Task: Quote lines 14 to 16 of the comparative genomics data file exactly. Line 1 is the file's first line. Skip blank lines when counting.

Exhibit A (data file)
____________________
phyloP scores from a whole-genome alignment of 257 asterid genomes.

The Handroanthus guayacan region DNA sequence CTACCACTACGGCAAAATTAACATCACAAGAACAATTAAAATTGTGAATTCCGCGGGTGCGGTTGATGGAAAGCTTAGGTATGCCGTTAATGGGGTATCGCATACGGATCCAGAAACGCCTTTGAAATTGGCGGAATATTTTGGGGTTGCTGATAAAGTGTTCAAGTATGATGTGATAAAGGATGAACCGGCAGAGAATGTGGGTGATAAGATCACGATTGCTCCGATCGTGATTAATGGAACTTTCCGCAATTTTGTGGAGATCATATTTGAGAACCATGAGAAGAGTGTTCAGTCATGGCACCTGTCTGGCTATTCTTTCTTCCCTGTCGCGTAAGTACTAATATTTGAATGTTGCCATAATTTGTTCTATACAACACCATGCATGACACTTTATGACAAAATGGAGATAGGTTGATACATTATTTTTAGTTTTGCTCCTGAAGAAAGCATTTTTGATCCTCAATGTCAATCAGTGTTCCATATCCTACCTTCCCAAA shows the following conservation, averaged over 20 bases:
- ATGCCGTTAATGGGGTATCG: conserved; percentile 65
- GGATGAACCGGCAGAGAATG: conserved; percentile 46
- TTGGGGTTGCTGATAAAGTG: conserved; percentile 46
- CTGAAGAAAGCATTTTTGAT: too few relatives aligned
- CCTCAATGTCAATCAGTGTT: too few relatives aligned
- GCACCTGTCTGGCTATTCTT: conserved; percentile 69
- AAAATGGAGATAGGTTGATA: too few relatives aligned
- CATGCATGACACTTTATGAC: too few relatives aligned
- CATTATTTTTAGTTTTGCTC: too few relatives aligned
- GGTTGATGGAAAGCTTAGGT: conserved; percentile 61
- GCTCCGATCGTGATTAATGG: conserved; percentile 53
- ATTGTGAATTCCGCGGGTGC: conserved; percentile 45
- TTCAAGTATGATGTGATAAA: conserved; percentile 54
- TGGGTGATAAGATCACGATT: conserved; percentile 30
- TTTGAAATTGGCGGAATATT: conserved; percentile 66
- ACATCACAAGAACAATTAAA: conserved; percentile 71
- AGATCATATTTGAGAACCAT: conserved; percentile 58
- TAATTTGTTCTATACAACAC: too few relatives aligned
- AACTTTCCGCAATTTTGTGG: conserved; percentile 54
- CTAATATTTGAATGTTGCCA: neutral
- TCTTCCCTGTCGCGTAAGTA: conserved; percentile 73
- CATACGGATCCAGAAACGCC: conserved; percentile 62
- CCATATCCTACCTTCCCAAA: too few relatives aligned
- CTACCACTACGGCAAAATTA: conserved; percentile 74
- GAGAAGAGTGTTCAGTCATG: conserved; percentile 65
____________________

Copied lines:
- ATTGTGAATTCCGCGGGTGC: conserved; percentile 45
- TTCAAGTATGATGTGATAAA: conserved; percentile 54
- TGGGTGATAAGATCACGATT: conserved; percentile 30